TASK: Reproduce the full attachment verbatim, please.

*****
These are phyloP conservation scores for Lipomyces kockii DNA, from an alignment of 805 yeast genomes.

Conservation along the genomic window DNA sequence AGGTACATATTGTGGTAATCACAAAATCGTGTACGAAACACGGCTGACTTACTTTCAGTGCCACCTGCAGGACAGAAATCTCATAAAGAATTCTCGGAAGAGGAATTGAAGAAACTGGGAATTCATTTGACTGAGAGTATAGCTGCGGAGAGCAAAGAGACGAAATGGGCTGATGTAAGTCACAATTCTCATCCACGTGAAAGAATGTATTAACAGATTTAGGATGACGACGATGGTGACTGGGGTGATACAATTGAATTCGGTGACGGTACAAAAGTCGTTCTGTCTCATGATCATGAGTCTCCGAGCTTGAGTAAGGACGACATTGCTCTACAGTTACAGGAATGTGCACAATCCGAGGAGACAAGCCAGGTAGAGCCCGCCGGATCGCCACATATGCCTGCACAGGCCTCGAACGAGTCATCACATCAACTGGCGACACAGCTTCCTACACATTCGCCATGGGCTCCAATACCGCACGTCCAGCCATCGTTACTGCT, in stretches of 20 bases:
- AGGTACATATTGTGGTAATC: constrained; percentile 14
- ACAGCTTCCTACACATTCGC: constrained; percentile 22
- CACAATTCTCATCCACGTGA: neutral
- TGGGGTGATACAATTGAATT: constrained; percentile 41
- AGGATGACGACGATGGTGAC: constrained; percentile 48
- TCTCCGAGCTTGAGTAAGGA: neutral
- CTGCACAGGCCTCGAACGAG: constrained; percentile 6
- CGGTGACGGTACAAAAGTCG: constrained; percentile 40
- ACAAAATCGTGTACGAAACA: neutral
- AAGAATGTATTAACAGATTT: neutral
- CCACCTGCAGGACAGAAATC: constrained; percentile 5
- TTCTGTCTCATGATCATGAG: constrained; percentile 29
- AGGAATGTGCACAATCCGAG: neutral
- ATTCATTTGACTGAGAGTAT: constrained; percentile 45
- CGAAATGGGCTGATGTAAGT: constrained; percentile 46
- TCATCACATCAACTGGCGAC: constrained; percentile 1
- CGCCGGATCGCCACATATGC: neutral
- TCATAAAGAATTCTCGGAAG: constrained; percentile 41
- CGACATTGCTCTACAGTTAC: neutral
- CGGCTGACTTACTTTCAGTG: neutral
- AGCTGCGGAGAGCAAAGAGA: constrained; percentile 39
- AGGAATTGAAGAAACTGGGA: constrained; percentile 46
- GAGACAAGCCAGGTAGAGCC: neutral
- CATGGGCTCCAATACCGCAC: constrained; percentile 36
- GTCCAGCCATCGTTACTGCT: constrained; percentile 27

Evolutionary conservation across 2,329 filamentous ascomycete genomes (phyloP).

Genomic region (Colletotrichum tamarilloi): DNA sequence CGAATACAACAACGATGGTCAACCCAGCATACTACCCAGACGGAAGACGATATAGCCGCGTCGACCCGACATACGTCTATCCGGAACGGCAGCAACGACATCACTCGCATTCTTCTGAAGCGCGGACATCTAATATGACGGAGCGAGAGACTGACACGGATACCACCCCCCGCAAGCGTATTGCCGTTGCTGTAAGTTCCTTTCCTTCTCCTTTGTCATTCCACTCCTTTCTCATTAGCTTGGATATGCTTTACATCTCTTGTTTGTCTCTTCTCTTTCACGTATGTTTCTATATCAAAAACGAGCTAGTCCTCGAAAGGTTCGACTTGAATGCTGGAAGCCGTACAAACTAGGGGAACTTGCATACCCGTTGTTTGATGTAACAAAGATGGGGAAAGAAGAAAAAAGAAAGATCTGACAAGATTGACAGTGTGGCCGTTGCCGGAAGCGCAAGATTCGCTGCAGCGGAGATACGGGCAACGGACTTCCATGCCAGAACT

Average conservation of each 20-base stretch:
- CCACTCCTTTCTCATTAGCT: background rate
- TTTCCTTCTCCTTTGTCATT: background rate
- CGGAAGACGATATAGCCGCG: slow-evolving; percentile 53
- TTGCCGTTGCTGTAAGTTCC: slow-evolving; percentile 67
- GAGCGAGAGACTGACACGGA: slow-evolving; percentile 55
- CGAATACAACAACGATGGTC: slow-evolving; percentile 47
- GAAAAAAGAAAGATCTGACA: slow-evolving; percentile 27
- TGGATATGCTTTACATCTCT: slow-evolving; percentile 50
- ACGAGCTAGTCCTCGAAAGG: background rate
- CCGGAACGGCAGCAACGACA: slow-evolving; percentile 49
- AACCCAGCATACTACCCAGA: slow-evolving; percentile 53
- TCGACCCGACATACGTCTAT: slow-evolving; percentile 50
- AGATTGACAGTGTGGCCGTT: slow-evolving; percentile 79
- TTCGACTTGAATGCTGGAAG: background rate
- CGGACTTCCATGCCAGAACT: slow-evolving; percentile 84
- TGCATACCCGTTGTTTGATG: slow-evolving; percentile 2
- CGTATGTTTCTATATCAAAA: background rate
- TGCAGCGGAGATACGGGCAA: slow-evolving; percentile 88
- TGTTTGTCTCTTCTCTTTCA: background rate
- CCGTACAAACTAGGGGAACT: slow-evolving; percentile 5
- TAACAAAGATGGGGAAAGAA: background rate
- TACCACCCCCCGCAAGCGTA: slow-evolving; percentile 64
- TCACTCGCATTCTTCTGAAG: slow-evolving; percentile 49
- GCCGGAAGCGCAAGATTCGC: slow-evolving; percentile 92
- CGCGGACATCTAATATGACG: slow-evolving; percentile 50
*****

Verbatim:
These are phyloP conservation scores for Lipomyces kockii DNA, from an alignment of 805 yeast genomes.

Conservation along the genomic window DNA sequence AGGTACATATTGTGGTAATCACAAAATCGTGTACGAAACACGGCTGACTTACTTTCAGTGCCACCTGCAGGACAGAAATCTCATAAAGAATTCTCGGAAGAGGAATTGAAGAAACTGGGAATTCATTTGACTGAGAGTATAGCTGCGGAGAGCAAAGAGACGAAATGGGCTGATGTAAGTCACAATTCTCATCCACGTGAAAGAATGTATTAACAGATTTAGGATGACGACGATGGTGACTGGGGTGATACAATTGAATTCGGTGACGGTACAAAAGTCGTTCTGTCTCATGATCATGAGTCTCCGAGCTTGAGTAAGGACGACATTGCTCTACAGTTACAGGAATGTGCACAATCCGAGGAGACAAGCCAGGTAGAGCCCGCCGGATCGCCACATATGCCTGCACAGGCCTCGAACGAGTCATCACATCAACTGGCGACACAGCTTCCTACACATTCGCCATGGGCTCCAATACCGCACGTCCAGCCATCGTTACTGCT, in stretches of 20 bases:
- AGGTACATATTGTGGTAATC: constrained; percentile 14
- ACAGCTTCCTACACATTCGC: constrained; percentile 22
- CACAATTCTCATCCACGTGA: neutral
- TGGGGTGATACAATTGAATT: constrained; percentile 41
- AGGATGACGACGATGGTGAC: constrained; percentile 48
- TCTCCGAGCTTGAGTAAGGA: neutral
- CTGCACAGGCCTCGAACGAG: constrained; percentile 6
- CGGTGACGGTACAAAAGTCG: constrained; percentile 40
- ACAAAATCGTGTACGAAACA: neutral
- AAGAATGTATTAACAGATTT: neutral
- CCACCTGCAGGACAGAAATC: constrained; percentile 5
- TTCTGTCTCATGATCATGAG: constrained; percentile 29
- AGGAATGTGCACAATCCGAG: neutral
- ATTCATTTGACTGAGAGTAT: constrained; percentile 45
- CGAAATGGGCTGATGTAAGT: constrained; percentile 46
- TCATCACATCAACTGGCGAC: constrained; percentile 1
- CGCCGGATCGCCACATATGC: neutral
- TCATAAAGAATTCTCGGAAG: constrained; percentile 41
- CGACATTGCTCTACAGTTAC: neutral
- CGGCTGACTTACTTTCAGTG: neutral
- AGCTGCGGAGAGCAAAGAGA: constrained; percentile 39
- AGGAATTGAAGAAACTGGGA: constrained; percentile 46
- GAGACAAGCCAGGTAGAGCC: neutral
- CATGGGCTCCAATACCGCAC: constrained; percentile 36
- GTCCAGCCATCGTTACTGCT: constrained; percentile 27

Evolutionary conservation across 2,329 filamentous ascomycete genomes (phyloP).

Genomic region (Colletotrichum tamarilloi): DNA sequence CGAATACAACAACGATGGTCAACCCAGCATACTACCCAGACGGAAGACGATATAGCCGCGTCGACCCGACATACGTCTATCCGGAACGGCAGCAACGACATCACTCGCATTCTTCTGAAGCGCGGACATCTAATATGACGGAGCGAGAGACTGACACGGATACCACCCCCCGCAAGCGTATTGCCGTTGCTGTAAGTTCCTTTCCTTCTCCTTTGTCATTCCACTCCTTTCTCATTAGCTTGGATATGCTTTACATCTCTTGTTTGTCTCTTCTCTTTCACGTATGTTTCTATATCAAAAACGAGCTAGTCCTCGAAAGGTTCGACTTGAATGCTGGAAGCCGTACAAACTAGGGGAACTTGCATACCCGTTGTTTGATGTAACAAAGATGGGGAAAGAAGAAAAAAGAAAGATCTGACAAGATTGACAGTGTGGCCGTTGCCGGAAGCGCAAGATTCGCTGCAGCGGAGATACGGGCAACGGACTTCCATGCCAGAACT

Average conservation of each 20-base stretch:
- CCACTCCTTTCTCATTAGCT: background rate
- TTTCCTTCTCCTTTGTCATT: background rate
- CGGAAGACGATATAGCCGCG: slow-evolving; percentile 53
- TTGCCGTTGCTGTAAGTTCC: slow-evolving; percentile 67
- GAGCGAGAGACTGACACGGA: slow-evolving; percentile 55
- CGAATACAACAACGATGGTC: slow-evolving; percentile 47
- GAAAAAAGAAAGATCTGACA: slow-evolving; percentile 27
- TGGATATGCTTTACATCTCT: slow-evolving; percentile 50
- ACGAGCTAGTCCTCGAAAGG: background rate
- CCGGAACGGCAGCAACGACA: slow-evolving; percentile 49
- AACCCAGCATACTACCCAGA: slow-evolving; percentile 53
- TCGACCCGACATACGTCTAT: slow-evolving; percentile 50
- AGATTGACAGTGTGGCCGTT: slow-evolving; percentile 79
- TTCGACTTGAATGCTGGAAG: background rate
- CGGACTTCCATGCCAGAACT: slow-evolving; percentile 84
- TGCATACCCGTTGTTTGATG: slow-evolving; percentile 2
- CGTATGTTTCTATATCAAAA: background rate
- TGCAGCGGAGATACGGGCAA: slow-evolving; percentile 88
- TGTTTGTCTCTTCTCTTTCA: background rate
- CCGTACAAACTAGGGGAACT: slow-evolving; percentile 5
- TAACAAAGATGGGGAAAGAA: background rate
- TACCACCCCCCGCAAGCGTA: slow-evolving; percentile 64
- TCACTCGCATTCTTCTGAAG: slow-evolving; percentile 49
- GCCGGAAGCGCAAGATTCGC: slow-evolving; percentile 92
- CGCGGACATCTAATATGACG: slow-evolving; percentile 50